5 consecutive Wednesdays, 6:00 – 7:30 pm Eastern Time, USA,
online only via Zoom Beginning October 12
Instructor: Maria Taveras, LCSW
7.5 CE contact hours for licensed NYS Social Workers, Psychoanalysts and Creative Arts Therapists.
This course will contrast the Freudian aesthetic based on free association with a Jungian aesthetic based on active imagination.
Active imagination is perhaps the most radical innovation of Jungian psychology. In contrast to free association, which is a passive process, active imagination is a process in which the ego actively evokes images from the unconscious and actively engages those images. Whereas free association is an interior monologue (a dictation from the unconscious to the ego), active imagination is an interior dialogue (a conversation between the ego and the unconscious).
The most famous example of the Freudian aesthetic is surrealism. “Surrealism,” Andre Breton says, “is based on the belief in the superior reality of repressed associations.” It was possible for the surrealists to articulate a Freudian aesthetic because Freud’s writings on free association were available in the first quarter of the twentieth century. In contrast, Jung’s writings on active imagination were unavailable at that time.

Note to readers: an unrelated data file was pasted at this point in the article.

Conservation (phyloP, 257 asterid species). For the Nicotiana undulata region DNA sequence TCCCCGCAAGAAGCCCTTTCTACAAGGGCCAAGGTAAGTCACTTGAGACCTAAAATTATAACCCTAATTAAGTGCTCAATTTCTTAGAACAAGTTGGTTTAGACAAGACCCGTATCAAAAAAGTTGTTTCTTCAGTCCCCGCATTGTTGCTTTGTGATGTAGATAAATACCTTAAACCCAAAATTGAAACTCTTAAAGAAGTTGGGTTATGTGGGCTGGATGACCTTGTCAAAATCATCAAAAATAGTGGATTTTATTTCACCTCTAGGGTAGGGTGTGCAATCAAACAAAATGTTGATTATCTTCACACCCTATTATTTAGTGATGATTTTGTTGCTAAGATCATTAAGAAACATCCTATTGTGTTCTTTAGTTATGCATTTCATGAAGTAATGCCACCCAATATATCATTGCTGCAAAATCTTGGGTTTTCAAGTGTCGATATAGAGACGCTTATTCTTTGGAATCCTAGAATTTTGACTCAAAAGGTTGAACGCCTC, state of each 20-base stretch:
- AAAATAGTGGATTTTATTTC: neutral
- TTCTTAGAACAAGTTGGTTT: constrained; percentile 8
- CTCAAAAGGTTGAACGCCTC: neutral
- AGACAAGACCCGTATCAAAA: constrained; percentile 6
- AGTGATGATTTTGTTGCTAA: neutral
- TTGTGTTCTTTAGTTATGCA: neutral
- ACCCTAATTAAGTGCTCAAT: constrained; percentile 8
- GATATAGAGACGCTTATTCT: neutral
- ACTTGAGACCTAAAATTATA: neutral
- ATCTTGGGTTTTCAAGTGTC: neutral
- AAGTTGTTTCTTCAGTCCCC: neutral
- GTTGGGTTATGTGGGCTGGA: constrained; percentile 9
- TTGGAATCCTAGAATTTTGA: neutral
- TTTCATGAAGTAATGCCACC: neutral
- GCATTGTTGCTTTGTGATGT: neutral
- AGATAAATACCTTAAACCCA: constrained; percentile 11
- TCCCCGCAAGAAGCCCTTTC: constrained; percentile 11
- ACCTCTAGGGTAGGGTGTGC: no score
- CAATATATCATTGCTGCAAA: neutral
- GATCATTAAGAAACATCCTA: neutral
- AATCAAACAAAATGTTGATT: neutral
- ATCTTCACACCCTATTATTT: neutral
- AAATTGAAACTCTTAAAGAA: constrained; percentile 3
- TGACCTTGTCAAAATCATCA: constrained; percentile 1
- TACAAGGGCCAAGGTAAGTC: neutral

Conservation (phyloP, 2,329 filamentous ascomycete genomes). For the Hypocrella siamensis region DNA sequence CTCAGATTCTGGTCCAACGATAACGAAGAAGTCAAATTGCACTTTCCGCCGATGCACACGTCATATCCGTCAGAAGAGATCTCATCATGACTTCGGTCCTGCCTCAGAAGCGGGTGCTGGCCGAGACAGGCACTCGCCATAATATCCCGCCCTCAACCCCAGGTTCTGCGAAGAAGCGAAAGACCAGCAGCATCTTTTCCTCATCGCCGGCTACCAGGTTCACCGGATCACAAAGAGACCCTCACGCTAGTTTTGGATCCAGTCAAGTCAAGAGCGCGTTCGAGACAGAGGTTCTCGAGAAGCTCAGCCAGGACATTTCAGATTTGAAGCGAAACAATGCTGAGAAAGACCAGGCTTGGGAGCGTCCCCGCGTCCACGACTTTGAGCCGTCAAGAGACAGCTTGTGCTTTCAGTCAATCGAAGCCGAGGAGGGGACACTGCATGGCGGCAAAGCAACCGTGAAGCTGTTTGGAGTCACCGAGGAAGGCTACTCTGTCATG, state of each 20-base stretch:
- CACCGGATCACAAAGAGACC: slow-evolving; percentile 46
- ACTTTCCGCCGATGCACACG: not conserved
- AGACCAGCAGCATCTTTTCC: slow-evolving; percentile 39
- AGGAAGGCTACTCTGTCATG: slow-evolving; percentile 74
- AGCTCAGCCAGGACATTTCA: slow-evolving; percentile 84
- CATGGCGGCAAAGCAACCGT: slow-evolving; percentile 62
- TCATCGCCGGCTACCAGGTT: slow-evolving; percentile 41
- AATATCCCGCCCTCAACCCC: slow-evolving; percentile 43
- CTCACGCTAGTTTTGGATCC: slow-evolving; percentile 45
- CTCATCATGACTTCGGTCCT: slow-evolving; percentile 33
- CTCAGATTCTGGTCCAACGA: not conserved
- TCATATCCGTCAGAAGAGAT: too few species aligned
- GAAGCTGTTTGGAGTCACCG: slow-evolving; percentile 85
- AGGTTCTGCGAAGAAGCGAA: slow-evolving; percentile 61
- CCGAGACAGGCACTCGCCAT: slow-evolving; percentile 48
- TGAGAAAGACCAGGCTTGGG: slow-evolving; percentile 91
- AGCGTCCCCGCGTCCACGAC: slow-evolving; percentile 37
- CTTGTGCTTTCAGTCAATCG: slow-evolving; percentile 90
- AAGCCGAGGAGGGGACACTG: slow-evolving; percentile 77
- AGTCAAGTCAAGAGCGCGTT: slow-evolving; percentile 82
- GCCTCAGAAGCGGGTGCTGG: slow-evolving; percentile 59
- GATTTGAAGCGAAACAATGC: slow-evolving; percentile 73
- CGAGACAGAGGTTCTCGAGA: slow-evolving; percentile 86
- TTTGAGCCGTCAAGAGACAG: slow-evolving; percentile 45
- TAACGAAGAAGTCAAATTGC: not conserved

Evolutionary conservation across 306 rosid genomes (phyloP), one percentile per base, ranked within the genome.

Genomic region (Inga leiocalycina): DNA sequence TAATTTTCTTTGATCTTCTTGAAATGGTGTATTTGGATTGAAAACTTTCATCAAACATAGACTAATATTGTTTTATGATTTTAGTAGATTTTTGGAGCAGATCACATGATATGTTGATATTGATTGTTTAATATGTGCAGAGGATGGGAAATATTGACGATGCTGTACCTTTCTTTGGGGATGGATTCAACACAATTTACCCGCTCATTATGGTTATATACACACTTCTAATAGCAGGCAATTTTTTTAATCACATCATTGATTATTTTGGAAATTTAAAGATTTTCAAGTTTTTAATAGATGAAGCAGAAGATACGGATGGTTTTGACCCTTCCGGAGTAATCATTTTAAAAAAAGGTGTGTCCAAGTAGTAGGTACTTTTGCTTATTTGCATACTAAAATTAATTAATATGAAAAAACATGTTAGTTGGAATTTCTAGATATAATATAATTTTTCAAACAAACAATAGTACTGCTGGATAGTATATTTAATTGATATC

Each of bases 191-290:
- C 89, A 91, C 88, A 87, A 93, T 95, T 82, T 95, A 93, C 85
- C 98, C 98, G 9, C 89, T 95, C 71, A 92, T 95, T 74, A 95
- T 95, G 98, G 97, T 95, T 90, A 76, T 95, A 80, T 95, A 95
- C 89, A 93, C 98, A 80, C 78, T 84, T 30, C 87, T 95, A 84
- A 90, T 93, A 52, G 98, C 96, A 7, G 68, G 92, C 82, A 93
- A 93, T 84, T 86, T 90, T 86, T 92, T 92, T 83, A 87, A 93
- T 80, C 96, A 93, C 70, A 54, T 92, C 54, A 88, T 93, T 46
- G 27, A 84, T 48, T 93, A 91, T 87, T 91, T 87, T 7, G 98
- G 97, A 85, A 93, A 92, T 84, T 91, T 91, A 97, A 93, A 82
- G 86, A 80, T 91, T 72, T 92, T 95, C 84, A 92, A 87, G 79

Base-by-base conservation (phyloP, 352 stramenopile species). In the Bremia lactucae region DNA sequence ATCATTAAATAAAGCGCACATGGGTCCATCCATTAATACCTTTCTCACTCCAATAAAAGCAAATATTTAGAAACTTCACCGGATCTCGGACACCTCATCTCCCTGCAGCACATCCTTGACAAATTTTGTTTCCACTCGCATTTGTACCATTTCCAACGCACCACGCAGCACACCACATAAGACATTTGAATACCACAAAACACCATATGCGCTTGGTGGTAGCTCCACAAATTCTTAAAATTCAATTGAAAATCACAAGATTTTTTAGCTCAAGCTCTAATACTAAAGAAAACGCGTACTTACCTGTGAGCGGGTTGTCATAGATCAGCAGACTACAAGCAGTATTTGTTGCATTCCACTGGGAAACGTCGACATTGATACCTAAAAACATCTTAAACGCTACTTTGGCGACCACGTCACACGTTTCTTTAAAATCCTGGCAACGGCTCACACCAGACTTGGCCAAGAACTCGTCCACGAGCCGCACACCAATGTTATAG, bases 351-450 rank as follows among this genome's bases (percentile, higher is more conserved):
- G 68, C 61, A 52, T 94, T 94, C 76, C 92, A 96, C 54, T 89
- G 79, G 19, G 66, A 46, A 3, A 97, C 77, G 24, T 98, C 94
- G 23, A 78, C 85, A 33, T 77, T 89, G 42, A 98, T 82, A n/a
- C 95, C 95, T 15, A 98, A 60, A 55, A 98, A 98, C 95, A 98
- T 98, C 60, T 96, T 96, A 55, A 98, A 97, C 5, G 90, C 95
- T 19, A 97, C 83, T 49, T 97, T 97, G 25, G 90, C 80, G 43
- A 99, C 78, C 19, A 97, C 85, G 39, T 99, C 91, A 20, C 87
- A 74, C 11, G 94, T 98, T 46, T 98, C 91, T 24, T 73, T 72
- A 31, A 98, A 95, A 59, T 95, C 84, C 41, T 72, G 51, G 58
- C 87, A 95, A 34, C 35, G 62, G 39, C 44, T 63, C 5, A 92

Jung was influenced by visual art works as a young man and by his encounter and relationship to Modern Art. “At one time I took a great interest in art. I painted myself, sculpted and did wood carving. I have a certain sense of color. When modern art came on the scene, it presented a great psychological problem for me. I wrote about Picasso and Joyce. I recognized there something which is very unpopular, namely the very thing which confronts me in my patients.”